Date: Saturday, July 24, 2021
Contact: [email protected]
IGNACIO, Colo. — During a multi-stop tour across Colorado today, Secretary of the Interior Deb Haaland discussed the Department of the Interior’s support for rural and Tribal communities as the nation transitions to a robust, sustainable clean energy future. Secretary Haaland also highlighted locally led efforts to advance conservation and grow the state’s outdoor recreation economy. She was joined by Senators Michael Bennet and John Hickenlooper, Lieutenant Governor Dianne Primavera, and Bureau of Land Management Deputy Director, Policy and Programs Nada Culver.
In Hotchkiss, the group met with state and local leaders to discuss strategies to support and strengthen the resiliency of transitioning economies in rural areas. They heard directly from local farmers, ranchers, conservationists, and entrepreneurs about the range of issues affecting rural communities in Colorado, including the community’s economic transition away from fossil fuels and to organic farming, outdoor recreation, and clean energy.
"Many rural towns and communities were hit hard by the economic impacts of the pandemic, but I know that these communities are self-reliant and pragmatic,” said Secretary Haaland during today’s roundtable. “As we transition toward a clean energy economy, the Interior Department is committed to creating economic opportunities in conservation and public land management for all communities.”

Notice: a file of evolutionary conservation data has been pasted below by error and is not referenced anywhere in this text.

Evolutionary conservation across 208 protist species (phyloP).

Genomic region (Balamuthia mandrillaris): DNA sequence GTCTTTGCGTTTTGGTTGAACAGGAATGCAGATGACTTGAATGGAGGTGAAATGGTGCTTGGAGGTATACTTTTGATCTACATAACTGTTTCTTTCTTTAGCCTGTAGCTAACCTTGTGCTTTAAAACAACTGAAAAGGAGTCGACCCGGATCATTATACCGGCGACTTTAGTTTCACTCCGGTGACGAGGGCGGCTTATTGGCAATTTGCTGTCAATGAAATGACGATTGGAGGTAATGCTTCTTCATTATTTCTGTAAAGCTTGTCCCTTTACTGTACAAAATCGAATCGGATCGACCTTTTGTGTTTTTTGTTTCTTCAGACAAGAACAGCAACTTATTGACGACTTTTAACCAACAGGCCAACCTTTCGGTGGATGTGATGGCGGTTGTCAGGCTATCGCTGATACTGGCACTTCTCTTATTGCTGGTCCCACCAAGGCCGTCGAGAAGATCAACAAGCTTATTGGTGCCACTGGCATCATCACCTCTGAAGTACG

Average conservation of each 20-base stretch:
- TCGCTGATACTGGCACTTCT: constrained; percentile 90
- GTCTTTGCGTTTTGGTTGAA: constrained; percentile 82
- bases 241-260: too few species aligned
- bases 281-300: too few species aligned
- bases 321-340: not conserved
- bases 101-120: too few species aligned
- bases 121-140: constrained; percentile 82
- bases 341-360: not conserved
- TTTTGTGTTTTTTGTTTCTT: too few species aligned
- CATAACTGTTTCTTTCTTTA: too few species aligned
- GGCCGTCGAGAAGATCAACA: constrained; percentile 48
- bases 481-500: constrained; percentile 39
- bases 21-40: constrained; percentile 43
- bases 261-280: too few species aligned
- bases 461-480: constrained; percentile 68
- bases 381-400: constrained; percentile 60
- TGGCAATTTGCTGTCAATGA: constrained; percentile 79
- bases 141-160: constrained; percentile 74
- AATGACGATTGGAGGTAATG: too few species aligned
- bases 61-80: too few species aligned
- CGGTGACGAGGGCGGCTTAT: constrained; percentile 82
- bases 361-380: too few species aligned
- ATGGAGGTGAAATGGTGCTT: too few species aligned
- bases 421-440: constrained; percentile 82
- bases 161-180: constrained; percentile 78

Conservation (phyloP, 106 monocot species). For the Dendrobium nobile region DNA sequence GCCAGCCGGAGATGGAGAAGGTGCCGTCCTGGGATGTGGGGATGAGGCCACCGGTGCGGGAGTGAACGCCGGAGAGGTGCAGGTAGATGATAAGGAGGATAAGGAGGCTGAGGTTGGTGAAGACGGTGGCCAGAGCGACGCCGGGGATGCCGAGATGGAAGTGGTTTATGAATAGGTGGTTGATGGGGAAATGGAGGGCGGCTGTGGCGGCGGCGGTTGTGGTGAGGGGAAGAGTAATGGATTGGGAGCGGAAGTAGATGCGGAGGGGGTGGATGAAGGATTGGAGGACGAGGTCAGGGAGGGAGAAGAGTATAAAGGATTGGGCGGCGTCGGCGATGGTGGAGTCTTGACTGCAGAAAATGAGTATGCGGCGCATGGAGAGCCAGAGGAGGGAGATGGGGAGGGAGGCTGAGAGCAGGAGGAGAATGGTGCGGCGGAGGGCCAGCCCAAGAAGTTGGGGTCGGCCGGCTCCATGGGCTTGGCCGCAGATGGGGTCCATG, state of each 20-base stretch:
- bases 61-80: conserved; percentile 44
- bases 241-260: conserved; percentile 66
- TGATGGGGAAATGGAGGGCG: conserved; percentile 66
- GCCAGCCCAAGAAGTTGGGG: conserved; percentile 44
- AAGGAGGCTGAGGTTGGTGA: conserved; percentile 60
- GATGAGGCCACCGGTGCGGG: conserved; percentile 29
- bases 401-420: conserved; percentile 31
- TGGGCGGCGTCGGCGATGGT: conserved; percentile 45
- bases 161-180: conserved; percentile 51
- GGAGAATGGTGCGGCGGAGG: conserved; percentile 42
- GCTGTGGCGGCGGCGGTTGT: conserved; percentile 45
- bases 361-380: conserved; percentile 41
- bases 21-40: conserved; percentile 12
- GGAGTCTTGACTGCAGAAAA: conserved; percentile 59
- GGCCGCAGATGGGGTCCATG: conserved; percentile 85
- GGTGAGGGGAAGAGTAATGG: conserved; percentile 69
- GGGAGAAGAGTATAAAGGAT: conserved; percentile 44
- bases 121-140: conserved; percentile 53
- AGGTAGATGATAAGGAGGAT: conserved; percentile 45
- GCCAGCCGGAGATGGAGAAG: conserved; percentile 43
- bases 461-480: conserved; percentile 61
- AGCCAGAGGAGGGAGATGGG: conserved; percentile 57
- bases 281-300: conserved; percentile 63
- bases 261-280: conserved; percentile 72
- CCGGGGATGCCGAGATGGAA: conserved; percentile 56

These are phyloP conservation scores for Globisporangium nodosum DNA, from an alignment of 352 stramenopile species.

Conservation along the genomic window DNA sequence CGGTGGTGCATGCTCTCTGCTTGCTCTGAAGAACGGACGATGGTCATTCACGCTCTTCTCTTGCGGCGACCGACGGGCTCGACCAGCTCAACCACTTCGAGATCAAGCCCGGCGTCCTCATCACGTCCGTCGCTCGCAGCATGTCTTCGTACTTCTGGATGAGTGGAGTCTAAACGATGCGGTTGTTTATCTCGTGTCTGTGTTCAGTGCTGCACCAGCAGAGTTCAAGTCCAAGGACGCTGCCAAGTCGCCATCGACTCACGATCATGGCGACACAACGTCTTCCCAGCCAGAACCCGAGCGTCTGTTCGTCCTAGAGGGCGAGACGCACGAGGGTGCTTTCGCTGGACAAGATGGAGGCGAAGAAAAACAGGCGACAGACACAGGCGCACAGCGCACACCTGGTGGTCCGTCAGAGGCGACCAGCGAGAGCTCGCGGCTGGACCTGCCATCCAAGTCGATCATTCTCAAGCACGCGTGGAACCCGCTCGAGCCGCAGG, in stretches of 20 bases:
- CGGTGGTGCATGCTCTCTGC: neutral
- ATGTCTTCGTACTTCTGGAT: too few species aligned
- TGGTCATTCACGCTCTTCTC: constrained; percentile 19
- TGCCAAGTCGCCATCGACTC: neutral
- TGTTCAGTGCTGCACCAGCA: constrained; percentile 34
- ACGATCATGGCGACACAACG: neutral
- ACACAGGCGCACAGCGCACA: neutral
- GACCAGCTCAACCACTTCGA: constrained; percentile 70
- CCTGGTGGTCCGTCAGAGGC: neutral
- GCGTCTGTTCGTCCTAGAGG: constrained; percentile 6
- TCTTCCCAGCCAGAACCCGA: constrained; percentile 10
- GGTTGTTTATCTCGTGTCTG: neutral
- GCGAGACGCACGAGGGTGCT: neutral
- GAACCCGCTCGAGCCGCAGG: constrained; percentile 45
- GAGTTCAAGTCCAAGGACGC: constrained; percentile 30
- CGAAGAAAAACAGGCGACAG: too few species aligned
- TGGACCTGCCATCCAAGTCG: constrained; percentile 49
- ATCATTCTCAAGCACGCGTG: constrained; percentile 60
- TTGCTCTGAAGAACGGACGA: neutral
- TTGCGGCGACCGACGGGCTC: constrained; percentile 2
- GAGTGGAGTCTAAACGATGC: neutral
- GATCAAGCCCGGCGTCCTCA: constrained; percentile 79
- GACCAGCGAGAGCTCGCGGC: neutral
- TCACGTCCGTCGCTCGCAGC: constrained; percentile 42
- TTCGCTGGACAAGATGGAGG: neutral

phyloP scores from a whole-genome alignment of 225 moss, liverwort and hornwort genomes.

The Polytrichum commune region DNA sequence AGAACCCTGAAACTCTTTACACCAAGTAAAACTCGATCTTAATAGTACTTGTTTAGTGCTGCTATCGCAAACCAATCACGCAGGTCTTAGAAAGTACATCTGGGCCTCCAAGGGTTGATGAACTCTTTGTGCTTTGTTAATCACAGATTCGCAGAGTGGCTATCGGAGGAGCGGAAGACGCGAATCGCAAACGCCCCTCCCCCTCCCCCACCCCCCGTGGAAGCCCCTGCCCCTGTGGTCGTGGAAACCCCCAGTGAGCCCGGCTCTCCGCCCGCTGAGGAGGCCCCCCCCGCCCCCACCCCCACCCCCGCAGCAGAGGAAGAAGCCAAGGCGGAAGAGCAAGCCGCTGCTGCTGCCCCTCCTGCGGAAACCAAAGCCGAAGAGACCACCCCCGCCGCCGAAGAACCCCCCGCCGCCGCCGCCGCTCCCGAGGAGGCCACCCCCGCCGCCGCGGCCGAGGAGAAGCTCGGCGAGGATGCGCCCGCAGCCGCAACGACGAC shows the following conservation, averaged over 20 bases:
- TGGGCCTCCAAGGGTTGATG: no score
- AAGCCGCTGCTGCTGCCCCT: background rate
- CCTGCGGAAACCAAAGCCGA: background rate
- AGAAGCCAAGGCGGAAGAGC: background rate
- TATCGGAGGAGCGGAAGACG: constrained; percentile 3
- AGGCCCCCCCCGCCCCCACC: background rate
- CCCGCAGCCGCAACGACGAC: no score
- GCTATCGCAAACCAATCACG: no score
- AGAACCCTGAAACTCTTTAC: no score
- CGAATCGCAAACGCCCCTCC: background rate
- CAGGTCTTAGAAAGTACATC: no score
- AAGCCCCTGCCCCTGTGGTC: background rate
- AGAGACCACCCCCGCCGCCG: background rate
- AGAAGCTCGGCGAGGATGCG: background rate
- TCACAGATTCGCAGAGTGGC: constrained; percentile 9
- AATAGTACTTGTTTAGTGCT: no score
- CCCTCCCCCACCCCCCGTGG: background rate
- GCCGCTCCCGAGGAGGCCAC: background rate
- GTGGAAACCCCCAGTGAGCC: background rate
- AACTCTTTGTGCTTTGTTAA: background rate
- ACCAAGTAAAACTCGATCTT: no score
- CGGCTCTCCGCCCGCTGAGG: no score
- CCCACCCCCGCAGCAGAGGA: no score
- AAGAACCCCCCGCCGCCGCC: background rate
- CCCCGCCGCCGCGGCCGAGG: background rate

Secretary Haaland highlighted how President Biden’s Build Back Better Agenda invests in rural communities, including investments to build resilience to climate change and extreme weather events, and put Americans to work cleaning up pollution that has impacted fossil fuel communities in rural America.
In Ridgway, Secretary Haaland participated in a roundtable discussion on the state’s outdoor recreation economy, ongoing conservation efforts, and work to increase equitable access to public lands. The group focused on the Colorado Outdoor Recreation Economy (CORE) Act, legislation that would conserve over 400,000 acres of public land in Colorado, establish new wilderness areas, and safeguard existing outdoor recreation opportunities to boost the economy for future generations.
The CORE Act reflects the goals of the America the Beautiful initiative, a locally led and voluntary, nationwide effort to conserve, connect, and restore 30 percent of lands, waters, and wildlife by 2030.
In Ignacio, Secretary Haaland met with the Southern Ute and Ute Mountain Ute Tribes, where she highlighted the Department’s work to strengthen the role of Tribal consultation in federal decision-making, support Indigenous resilience to the pandemic, combat the crisis of Missing and Murdered Indigenous People, and address our country’s dark history with the Federal Indian Boarding School Initiative.